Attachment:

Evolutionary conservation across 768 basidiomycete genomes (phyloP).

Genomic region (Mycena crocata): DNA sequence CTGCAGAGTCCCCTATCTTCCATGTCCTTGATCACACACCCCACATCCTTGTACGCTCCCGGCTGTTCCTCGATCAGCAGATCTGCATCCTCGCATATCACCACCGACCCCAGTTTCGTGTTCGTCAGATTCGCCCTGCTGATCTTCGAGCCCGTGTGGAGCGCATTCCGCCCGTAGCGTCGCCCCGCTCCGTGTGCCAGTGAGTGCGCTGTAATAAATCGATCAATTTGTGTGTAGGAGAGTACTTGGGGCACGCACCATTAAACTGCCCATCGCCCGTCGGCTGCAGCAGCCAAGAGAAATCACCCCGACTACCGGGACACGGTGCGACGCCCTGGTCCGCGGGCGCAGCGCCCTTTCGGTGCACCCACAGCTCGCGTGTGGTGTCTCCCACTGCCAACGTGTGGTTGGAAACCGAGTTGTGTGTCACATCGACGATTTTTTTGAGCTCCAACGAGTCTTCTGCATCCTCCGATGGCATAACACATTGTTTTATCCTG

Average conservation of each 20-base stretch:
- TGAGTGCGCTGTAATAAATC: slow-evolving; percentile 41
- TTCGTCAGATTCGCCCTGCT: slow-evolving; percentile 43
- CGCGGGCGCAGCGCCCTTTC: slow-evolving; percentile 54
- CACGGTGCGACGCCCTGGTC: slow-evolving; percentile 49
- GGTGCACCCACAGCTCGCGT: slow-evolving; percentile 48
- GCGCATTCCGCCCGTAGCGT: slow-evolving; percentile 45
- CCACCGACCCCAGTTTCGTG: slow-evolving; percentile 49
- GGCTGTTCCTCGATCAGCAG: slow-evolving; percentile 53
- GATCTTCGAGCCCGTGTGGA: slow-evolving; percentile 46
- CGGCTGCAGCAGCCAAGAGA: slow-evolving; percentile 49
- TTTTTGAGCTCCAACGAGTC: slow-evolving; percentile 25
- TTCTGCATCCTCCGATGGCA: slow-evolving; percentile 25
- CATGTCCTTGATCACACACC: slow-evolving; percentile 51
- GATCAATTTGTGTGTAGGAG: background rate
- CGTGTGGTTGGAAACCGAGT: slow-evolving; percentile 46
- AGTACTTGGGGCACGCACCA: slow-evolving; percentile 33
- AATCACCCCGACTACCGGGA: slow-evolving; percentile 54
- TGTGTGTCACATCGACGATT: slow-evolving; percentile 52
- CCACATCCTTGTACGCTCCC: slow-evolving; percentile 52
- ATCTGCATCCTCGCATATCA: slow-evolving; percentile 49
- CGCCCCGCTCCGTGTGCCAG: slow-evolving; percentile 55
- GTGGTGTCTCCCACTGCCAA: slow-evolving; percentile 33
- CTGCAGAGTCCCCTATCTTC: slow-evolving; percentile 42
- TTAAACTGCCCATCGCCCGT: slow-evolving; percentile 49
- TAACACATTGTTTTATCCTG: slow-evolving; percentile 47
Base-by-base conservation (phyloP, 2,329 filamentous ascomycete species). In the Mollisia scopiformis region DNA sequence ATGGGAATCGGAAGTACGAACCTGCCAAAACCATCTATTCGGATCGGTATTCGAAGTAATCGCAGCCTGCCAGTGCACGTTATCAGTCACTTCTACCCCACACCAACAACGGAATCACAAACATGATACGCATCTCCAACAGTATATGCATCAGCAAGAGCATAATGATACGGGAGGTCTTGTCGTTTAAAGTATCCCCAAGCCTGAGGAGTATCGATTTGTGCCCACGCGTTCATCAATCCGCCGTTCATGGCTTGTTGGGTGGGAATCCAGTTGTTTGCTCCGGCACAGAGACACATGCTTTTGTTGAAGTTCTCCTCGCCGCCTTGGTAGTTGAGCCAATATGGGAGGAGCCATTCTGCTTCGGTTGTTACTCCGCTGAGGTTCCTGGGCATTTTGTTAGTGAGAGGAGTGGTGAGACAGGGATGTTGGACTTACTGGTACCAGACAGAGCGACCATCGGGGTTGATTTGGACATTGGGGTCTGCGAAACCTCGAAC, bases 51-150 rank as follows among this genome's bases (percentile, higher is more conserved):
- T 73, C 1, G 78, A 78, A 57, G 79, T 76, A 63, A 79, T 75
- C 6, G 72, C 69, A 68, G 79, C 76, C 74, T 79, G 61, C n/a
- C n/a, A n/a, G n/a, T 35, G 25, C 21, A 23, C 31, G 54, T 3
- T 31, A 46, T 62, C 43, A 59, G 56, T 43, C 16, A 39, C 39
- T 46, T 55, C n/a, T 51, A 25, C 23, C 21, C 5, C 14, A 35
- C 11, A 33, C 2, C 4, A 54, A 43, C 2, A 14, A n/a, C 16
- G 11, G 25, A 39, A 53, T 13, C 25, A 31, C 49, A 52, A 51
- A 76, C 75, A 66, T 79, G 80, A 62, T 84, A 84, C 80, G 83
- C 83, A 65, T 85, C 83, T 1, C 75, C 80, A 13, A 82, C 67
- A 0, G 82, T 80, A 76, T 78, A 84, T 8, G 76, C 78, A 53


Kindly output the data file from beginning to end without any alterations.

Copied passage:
Evolutionary conservation across 768 basidiomycete genomes (phyloP).

Genomic region (Mycena crocata): DNA sequence CTGCAGAGTCCCCTATCTTCCATGTCCTTGATCACACACCCCACATCCTTGTACGCTCCCGGCTGTTCCTCGATCAGCAGATCTGCATCCTCGCATATCACCACCGACCCCAGTTTCGTGTTCGTCAGATTCGCCCTGCTGATCTTCGAGCCCGTGTGGAGCGCATTCCGCCCGTAGCGTCGCCCCGCTCCGTGTGCCAGTGAGTGCGCTGTAATAAATCGATCAATTTGTGTGTAGGAGAGTACTTGGGGCACGCACCATTAAACTGCCCATCGCCCGTCGGCTGCAGCAGCCAAGAGAAATCACCCCGACTACCGGGACACGGTGCGACGCCCTGGTCCGCGGGCGCAGCGCCCTTTCGGTGCACCCACAGCTCGCGTGTGGTGTCTCCCACTGCCAACGTGTGGTTGGAAACCGAGTTGTGTGTCACATCGACGATTTTTTTGAGCTCCAACGAGTCTTCTGCATCCTCCGATGGCATAACACATTGTTTTATCCTG

Average conservation of each 20-base stretch:
- TGAGTGCGCTGTAATAAATC: slow-evolving; percentile 41
- TTCGTCAGATTCGCCCTGCT: slow-evolving; percentile 43
- CGCGGGCGCAGCGCCCTTTC: slow-evolving; percentile 54
- CACGGTGCGACGCCCTGGTC: slow-evolving; percentile 49
- GGTGCACCCACAGCTCGCGT: slow-evolving; percentile 48
- GCGCATTCCGCCCGTAGCGT: slow-evolving; percentile 45
- CCACCGACCCCAGTTTCGTG: slow-evolving; percentile 49
- GGCTGTTCCTCGATCAGCAG: slow-evolving; percentile 53
- GATCTTCGAGCCCGTGTGGA: slow-evolving; percentile 46
- CGGCTGCAGCAGCCAAGAGA: slow-evolving; percentile 49
- TTTTTGAGCTCCAACGAGTC: slow-evolving; percentile 25
- TTCTGCATCCTCCGATGGCA: slow-evolving; percentile 25
- CATGTCCTTGATCACACACC: slow-evolving; percentile 51
- GATCAATTTGTGTGTAGGAG: background rate
- CGTGTGGTTGGAAACCGAGT: slow-evolving; percentile 46
- AGTACTTGGGGCACGCACCA: slow-evolving; percentile 33
- AATCACCCCGACTACCGGGA: slow-evolving; percentile 54
- TGTGTGTCACATCGACGATT: slow-evolving; percentile 52
- CCACATCCTTGTACGCTCCC: slow-evolving; percentile 52
- ATCTGCATCCTCGCATATCA: slow-evolving; percentile 49
- CGCCCCGCTCCGTGTGCCAG: slow-evolving; percentile 55
- GTGGTGTCTCCCACTGCCAA: slow-evolving; percentile 33
- CTGCAGAGTCCCCTATCTTC: slow-evolving; percentile 42
- TTAAACTGCCCATCGCCCGT: slow-evolving; percentile 49
- TAACACATTGTTTTATCCTG: slow-evolving; percentile 47
Base-by-base conservation (phyloP, 2,329 filamentous ascomycete species). In the Mollisia scopiformis region DNA sequence ATGGGAATCGGAAGTACGAACCTGCCAAAACCATCTATTCGGATCGGTATTCGAAGTAATCGCAGCCTGCCAGTGCACGTTATCAGTCACTTCTACCCCACACCAACAACGGAATCACAAACATGATACGCATCTCCAACAGTATATGCATCAGCAAGAGCATAATGATACGGGAGGTCTTGTCGTTTAAAGTATCCCCAAGCCTGAGGAGTATCGATTTGTGCCCACGCGTTCATCAATCCGCCGTTCATGGCTTGTTGGGTGGGAATCCAGTTGTTTGCTCCGGCACAGAGACACATGCTTTTGTTGAAGTTCTCCTCGCCGCCTTGGTAGTTGAGCCAATATGGGAGGAGCCATTCTGCTTCGGTTGTTACTCCGCTGAGGTTCCTGGGCATTTTGTTAGTGAGAGGAGTGGTGAGACAGGGATGTTGGACTTACTGGTACCAGACAGAGCGACCATCGGGGTTGATTTGGACATTGGGGTCTGCGAAACCTCGAAC, bases 51-150 rank as follows among this genome's bases (percentile, higher is more conserved):
- T 73, C 1, G 78, A 78, A 57, G 79, T 76, A 63, A 79, T 75
- C 6, G 72, C 69, A 68, G 79, C 76, C 74, T 79, G 61, C n/a
- C n/a, A n/a, G n/a, T 35, G 25, C 21, A 23, C 31, G 54, T 3
- T 31, A 46, T 62, C 43, A 59, G 56, T 43, C 16, A 39, C 39
- T 46, T 55, C n/a, T 51, A 25, C 23, C 21, C 5, C 14, A 35
- C 11, A 33, C 2, C 4, A 54, A 43, C 2, A 14, A n/a, C 16
- G 11, G 25, A 39, A 53, T 13, C 25, A 31, C 49, A 52, A 51
- A 76, C 75, A 66, T 79, G 80, A 62, T 84, A 84, C 80, G 83
- C 83, A 65, T 85, C 83, T 1, C 75, C 80, A 13, A 82, C 67
- A 0, G 82, T 80, A 76, T 78, A 84, T 8, G 76, C 78, A 53